and became your members

We found friends and family
a safe ground to stand
strength and a helping hand
a new life and a chapter to carry on

You made us see far
unlocked our potentials
with strength and hope
we stood firm

You took time and listened
came down and reached us
brought us to light
and exposed our hidden talents

We have dreams and visions
hopes and missions
to fulfil our live ambitions
and reach every hill top

Now we are up and strong
built on strong base
stand with every race
and move on same pace

Thank you for your continued commitment to serve and provide hope to those most in need.  ~ Megan Bradfield, Director for International Disaster Response, ELCA.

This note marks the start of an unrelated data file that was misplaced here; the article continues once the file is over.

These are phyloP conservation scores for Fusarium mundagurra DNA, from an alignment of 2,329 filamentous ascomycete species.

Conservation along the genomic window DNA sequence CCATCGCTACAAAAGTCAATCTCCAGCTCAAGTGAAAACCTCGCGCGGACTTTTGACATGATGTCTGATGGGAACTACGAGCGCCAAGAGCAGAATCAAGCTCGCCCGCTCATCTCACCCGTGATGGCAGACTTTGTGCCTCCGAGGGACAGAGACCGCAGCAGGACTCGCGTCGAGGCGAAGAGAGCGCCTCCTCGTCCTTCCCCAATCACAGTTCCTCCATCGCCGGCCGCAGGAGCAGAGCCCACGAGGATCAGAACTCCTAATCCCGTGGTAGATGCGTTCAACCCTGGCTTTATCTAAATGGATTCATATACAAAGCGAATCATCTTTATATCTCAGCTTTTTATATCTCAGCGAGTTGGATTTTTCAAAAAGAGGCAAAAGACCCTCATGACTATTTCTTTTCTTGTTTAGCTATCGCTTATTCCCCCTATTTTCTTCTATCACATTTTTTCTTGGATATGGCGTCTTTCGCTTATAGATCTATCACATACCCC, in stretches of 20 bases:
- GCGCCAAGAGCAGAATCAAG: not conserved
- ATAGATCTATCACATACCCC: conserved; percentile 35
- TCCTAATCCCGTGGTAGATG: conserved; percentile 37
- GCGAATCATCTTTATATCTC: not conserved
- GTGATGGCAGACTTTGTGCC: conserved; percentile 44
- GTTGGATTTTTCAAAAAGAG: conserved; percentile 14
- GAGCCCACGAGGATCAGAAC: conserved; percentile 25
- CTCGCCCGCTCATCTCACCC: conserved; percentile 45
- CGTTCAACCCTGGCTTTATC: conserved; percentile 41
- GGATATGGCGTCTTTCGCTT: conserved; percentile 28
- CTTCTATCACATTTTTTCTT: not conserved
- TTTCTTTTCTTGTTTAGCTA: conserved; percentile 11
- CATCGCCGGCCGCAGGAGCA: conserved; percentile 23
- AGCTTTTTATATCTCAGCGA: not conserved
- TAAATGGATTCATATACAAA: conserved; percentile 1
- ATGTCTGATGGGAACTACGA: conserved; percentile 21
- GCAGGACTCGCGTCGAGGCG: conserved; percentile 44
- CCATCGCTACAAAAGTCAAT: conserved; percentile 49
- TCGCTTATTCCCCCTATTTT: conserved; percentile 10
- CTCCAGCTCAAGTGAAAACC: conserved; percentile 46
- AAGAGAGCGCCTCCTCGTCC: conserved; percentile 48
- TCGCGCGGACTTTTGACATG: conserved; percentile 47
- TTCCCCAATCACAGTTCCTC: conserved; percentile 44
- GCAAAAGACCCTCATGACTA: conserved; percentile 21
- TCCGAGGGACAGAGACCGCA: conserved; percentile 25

Gifts to ELCA International Disaster Response allow the church to respond globally in times of need. Donate now.

Horn of Africa Drought: Luley’s Story

Posted on July 8, 2011 by Matthew Ley

Luley standing between her tukul and tent that now serves as her home. Credit: Faith Kagwiria

Reduced rains have led to drought throughout the Horn of Africa leading a severe water shortage and higher food prices as crops and animals pass away and are eaten for survival. Many have had to leave their homes in search of food and water. Below is the story of Luley Hassan Aden as shared by Faith Kagwiria, who works at the refugee camp in Dadaab.